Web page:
Everyone who knows me personally knows that I am a huge fan of puppetry in theatre. I’d go so far as to say that puppetry can very quickly become my favourite part of a show if it is done well. Therefore, a lot of my favourite shows such as War Horse and The Grinning Man are very heavy on puppetry. However, there is another level to this where nearly all of my favourite puppets in theatre, including the Yew tree from A Monster Calls, Mojo, Jiminy Cricket, Audry II and the Chesire Cat which spectacularly combined ballet and puppetry, all share a creator in Toby Olié. Therefore, when Make Space Studios in London announced that they would be open to the public on the weekend of the 9th of June, which included displaying some of Olié’s best puppets, I simply had to go along for the chance to see them up close.
I’m sure that everyone has, at some point in their lives, heard the warning against meeting the people they look up to in case they do not live up to expectations. However, this warning could not be further from the truth when meeting Toby Olié. This experience was interesting in that each creator stayed in their space with their work in order to talk about their work and answer questions. During my time there Toby Olié was very kind, open and willing to openly discuss the shows and the puppets themselves without any second-guessing of what he should say. The main feeling that I saw when meeting him and seeing him talk about his work was how passionate and knowledgeable he is and it really was so infectious that you also came away inspired.
I will admit that the main draw of this experience to see Olié’s work up close was to see the puppets from The Grinning Man as it quickly became my favourite musical earlier this year. Seeing Mojo specifically immediately took me back to the image of him running across the stage or jumping on Sean Kingsly playing Ursus. It really struck me that Mojo still looked alive and that you could still see his personality come through, despite remaining entirely stationary. The size of the Grinpayne and Dea child puppets was also interesting as Toby Olié revealed that they had to bear in mind that, while Dea’s puppet only had to convey one age, Grinpayne’s puppet had to cover multiple ages. This really made me think about their ages as adults during the show and the age gap between them which admittedly I didn’t think about during my five viewings of the show itself.
I was also really looking forward to seeing Jiminy Cricket up close as I, unfortunately, missed the stunning puppetry of this show while it was running at the National Theatre earlier this year. I am so glad that I got to see this gorgeous puppet up close as the construction and proportions were so intriguing and the finished paintwork was so lovely. It was also interesting to hear of the narrative switch from the Disney classic which saw the Blue Fairy nominate a random cricket to become Pinocchio’s conscience which allowed for Jiminy Cricket to be female. There was also the opportunity to see the finished puppet next to the prototype made out of a plastic bottle which really added to the theme of inspiration which ran throughout the day.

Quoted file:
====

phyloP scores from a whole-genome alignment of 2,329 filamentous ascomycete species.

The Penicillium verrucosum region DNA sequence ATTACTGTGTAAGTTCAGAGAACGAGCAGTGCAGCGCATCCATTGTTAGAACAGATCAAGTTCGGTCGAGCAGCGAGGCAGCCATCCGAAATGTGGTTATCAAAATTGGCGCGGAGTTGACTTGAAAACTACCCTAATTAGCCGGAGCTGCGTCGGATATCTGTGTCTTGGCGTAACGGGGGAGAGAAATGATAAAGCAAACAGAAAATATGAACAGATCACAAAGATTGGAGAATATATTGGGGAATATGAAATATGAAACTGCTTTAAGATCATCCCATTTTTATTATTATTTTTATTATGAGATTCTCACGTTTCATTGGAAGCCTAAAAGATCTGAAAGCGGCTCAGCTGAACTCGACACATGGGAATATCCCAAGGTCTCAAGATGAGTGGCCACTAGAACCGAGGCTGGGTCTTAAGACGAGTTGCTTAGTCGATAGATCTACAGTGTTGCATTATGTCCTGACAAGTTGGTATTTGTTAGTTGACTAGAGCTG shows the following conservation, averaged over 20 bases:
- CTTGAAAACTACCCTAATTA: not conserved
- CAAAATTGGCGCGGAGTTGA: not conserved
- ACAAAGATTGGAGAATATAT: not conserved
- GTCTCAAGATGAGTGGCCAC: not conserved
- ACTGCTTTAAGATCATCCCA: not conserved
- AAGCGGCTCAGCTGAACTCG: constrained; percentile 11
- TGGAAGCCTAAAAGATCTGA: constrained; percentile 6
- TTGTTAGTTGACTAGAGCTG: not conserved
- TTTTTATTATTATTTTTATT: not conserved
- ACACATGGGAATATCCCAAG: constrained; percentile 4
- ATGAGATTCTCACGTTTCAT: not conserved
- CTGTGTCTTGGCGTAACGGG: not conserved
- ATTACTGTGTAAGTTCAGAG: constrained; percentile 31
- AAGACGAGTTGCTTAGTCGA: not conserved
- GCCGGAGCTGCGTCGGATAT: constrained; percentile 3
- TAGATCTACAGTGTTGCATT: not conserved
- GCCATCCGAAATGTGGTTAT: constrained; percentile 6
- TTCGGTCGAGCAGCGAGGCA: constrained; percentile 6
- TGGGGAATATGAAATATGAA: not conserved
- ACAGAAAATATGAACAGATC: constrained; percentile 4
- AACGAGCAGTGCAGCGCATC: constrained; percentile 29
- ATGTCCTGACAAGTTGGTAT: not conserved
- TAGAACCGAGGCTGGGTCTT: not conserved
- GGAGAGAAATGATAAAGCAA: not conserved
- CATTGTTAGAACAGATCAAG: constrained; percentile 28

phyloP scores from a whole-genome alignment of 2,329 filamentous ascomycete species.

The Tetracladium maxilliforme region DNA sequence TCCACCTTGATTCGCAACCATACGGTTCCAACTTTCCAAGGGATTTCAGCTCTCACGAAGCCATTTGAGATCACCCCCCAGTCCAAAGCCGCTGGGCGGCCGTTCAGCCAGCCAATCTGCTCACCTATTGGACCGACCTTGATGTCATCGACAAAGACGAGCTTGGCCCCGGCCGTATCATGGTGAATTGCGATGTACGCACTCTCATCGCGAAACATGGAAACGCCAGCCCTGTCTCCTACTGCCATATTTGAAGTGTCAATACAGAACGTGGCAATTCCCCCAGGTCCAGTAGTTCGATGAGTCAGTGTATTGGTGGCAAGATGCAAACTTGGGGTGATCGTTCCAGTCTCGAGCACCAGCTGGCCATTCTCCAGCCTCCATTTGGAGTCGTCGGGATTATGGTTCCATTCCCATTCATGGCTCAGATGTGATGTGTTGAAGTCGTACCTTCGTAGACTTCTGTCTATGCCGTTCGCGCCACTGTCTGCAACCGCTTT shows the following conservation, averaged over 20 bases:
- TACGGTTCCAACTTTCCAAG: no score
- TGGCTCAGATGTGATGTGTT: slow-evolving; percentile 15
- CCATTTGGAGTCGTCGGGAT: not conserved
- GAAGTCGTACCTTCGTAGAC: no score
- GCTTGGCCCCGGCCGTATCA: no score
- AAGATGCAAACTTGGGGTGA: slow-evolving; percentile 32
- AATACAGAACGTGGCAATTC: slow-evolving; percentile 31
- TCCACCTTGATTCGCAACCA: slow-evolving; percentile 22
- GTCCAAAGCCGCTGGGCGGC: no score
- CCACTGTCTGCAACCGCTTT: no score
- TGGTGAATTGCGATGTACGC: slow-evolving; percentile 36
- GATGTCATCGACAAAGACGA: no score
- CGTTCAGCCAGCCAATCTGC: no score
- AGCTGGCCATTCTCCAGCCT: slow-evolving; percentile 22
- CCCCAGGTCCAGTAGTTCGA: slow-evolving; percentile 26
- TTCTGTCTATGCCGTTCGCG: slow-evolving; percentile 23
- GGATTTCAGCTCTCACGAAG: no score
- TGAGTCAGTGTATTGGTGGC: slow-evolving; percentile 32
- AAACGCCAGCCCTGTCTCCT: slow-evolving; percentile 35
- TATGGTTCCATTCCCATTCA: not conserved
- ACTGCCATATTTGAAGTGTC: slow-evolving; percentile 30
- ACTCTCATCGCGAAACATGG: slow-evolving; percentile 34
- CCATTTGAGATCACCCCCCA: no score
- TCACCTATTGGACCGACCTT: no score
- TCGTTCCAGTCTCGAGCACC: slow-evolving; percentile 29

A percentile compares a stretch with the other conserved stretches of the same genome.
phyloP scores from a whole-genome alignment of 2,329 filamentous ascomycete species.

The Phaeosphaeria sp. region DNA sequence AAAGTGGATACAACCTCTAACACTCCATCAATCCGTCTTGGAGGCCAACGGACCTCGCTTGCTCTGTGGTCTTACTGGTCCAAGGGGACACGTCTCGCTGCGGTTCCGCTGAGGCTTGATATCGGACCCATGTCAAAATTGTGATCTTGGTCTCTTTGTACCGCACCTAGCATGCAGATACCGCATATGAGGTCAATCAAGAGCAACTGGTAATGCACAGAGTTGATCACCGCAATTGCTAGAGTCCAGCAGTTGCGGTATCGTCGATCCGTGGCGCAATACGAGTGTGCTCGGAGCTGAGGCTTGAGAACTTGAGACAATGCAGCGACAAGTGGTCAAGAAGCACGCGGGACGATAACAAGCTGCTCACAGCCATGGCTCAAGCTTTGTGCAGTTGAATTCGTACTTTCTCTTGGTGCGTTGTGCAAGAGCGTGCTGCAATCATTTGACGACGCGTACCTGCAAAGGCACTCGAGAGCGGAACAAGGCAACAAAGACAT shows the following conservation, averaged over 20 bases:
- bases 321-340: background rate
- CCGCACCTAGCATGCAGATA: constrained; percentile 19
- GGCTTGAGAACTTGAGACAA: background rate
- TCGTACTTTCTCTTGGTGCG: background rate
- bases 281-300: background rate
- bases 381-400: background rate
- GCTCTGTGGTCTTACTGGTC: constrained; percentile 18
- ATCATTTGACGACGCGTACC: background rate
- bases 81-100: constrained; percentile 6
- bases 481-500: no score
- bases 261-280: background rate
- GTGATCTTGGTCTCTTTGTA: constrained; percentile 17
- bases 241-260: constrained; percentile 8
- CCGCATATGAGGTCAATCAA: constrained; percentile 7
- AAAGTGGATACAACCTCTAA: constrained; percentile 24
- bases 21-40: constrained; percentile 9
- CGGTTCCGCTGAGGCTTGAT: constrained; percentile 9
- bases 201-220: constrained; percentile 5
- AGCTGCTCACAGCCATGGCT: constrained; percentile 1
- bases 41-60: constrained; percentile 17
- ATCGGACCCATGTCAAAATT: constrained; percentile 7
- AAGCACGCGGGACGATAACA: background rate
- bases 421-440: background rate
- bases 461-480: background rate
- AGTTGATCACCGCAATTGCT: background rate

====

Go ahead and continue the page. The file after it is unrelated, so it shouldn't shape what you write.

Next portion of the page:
Seeing the sketches of Toby Olié’s adaption of the famous Audry II puppet from Little Shop of Horrors was a very pleasant surprise. His work on Audry II specifically showed that, even if there is a classic version of a puppet, puppetry and design can be constantly evolving and reworked. Personally, I loved his idea to make the plant more mobile and therefore more threatening and sinister. He achieved this by reworking his design for Ursula’s tentacles, from a Japanese production of The Little Mermaid, and particular fish for the vines. The inclusion of visible puppeteers with one even providing the voice on-stage were intriguing breaks from the tradition surrounding the construction of Audry II.
This really highlights one of my favourite aspects of this experience which I really wasn’t expecting. Toby Olié also had three of his A4 sketchbooks on display. These sketches were so intriguing and inspiring as you could see each of these sketches become art in themselves. They also allowed for unique insights into the creative processes within individual theatre shows. My favourite example has to be the rats which never made it into the final version of The Grinning Man due to budget and company restraints.
Generally, the Make Space Studios were lovely and looked like a very interesting and creative space to work in. I was struck by the sheer amount of very well connected creatives actively working in their industries. I really enjoyed this experience as it highlighted the inspiring nature not only of puppetry in theatre but also of a welcoming and open member of the creative community such as Toby Olié. If open days like this are ever repeated I would highly recommend going along and soaking up the creative and inspiring atmosphere.
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